Ethernet frames must be at least 64 bytes long to ensure that the transmitter is still going in the event of a collision at the far end of the cable. Fast Ethernet has the same 64-byte minimum frame size but can get the bits out ten times faster. How is it possible to maintain the same minimum frame size?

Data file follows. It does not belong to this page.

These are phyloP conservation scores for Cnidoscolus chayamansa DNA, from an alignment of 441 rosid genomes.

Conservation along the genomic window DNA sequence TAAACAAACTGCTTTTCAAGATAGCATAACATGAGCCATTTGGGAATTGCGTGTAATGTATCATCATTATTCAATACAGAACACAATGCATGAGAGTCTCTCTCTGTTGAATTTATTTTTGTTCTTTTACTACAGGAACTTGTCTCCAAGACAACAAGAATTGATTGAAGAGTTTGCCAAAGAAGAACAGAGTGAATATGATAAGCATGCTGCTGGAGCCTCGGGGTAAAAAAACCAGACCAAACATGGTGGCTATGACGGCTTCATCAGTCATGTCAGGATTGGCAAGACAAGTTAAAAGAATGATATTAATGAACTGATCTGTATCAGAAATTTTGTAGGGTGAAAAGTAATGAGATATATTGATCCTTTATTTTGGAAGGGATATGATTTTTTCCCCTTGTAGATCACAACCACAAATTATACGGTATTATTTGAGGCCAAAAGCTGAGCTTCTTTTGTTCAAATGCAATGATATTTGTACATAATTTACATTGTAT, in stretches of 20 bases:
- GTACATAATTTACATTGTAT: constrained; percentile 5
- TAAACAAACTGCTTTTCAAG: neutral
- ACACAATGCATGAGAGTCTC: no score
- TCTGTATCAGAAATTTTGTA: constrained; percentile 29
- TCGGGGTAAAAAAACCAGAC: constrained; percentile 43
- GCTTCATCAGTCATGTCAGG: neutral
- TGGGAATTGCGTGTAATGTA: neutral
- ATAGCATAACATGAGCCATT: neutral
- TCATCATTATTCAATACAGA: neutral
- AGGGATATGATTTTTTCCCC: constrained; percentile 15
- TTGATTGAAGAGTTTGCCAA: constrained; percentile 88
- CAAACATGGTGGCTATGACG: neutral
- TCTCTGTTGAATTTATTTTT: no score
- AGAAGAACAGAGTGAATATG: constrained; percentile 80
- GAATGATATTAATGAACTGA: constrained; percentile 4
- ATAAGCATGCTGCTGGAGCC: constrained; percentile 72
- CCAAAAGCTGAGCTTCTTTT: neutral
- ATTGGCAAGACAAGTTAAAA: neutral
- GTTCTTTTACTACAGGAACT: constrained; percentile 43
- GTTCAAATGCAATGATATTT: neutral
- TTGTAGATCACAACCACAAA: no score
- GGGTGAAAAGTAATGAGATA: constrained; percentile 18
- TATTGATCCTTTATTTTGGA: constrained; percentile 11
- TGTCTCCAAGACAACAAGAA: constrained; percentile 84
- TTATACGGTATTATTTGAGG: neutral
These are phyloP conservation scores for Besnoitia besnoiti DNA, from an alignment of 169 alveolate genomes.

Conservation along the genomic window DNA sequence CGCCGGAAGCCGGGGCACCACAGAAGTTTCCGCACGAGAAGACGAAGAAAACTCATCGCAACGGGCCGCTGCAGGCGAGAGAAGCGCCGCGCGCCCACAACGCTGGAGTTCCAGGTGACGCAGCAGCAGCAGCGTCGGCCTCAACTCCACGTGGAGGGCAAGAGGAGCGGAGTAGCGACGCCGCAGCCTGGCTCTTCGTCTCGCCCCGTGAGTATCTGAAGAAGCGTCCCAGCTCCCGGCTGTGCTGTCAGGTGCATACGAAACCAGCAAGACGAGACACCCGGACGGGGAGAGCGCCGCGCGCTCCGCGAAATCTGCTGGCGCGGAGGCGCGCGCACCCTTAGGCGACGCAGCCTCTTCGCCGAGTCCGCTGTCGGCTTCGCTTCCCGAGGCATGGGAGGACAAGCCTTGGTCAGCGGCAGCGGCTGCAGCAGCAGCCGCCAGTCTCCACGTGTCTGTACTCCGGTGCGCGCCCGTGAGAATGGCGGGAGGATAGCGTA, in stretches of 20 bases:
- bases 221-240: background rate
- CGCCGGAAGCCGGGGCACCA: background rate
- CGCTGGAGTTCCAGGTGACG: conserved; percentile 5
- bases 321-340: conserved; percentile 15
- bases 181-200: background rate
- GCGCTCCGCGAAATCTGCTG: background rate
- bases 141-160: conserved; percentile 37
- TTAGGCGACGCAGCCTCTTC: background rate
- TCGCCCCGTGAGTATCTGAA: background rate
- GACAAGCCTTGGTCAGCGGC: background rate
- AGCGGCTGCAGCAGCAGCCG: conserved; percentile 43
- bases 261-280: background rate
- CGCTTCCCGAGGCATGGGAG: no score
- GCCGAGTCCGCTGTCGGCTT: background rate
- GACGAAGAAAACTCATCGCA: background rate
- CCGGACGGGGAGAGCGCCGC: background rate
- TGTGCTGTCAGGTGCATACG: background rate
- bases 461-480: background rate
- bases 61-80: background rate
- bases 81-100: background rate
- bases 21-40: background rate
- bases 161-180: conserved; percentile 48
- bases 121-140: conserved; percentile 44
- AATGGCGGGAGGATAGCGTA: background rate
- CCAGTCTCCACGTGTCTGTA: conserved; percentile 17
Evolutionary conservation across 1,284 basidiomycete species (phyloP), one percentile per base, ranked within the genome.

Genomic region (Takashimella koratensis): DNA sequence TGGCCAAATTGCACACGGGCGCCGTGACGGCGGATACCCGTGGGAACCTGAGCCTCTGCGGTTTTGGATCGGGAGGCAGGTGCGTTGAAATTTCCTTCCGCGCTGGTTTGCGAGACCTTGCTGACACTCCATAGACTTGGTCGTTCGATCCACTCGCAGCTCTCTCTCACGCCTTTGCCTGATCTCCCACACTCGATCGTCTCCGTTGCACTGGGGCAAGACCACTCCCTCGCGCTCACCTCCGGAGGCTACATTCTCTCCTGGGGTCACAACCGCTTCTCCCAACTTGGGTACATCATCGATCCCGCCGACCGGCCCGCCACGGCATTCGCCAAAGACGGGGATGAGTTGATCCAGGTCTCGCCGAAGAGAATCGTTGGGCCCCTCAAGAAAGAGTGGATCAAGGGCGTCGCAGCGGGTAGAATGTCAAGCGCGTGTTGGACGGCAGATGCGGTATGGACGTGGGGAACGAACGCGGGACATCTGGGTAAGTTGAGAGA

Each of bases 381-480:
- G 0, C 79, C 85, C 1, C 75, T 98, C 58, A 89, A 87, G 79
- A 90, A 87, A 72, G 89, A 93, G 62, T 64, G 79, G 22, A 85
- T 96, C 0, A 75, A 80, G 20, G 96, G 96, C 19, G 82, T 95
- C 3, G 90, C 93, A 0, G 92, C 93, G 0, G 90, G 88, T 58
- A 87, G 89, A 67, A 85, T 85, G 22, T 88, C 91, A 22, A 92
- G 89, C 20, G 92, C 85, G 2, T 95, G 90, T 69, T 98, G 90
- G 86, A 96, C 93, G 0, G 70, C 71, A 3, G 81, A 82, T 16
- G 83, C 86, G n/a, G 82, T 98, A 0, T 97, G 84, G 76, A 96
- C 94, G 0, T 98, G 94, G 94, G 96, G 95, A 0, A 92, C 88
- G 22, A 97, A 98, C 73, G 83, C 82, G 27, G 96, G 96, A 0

Answer to relevant QuestionsSome books quote the maximum size of an Ethernet frame as 1518 bytes instead of 1500 bytes. Are they wrong? Explain your answer.Suppose that an 11-Mbps 802.11b LAN is transmitting 64-byte frames back-to-back over a radio channel with a bit error rate of 10-7. How many frames per second will be damaged on average?Beacon frames in the frequency hopping spread spectrum variant of 802.11 contain the dwell time. Do you think the analogous beacon frames in Bluetooth also contain the dwell time? Discuss your answer.To make VLANs work, configuration tables are needed in the switches and bridges. What if the VLANs of Fig. 4-49(a) use hubs rather than multi drop cables? Do the hubs need configuration tables, too? Why or why not?Give a simple heuristic for finding two paths through a network from a given source to a given destination that can survive the loss of any communication line (assuming two such paths exist). The routers are considered ...
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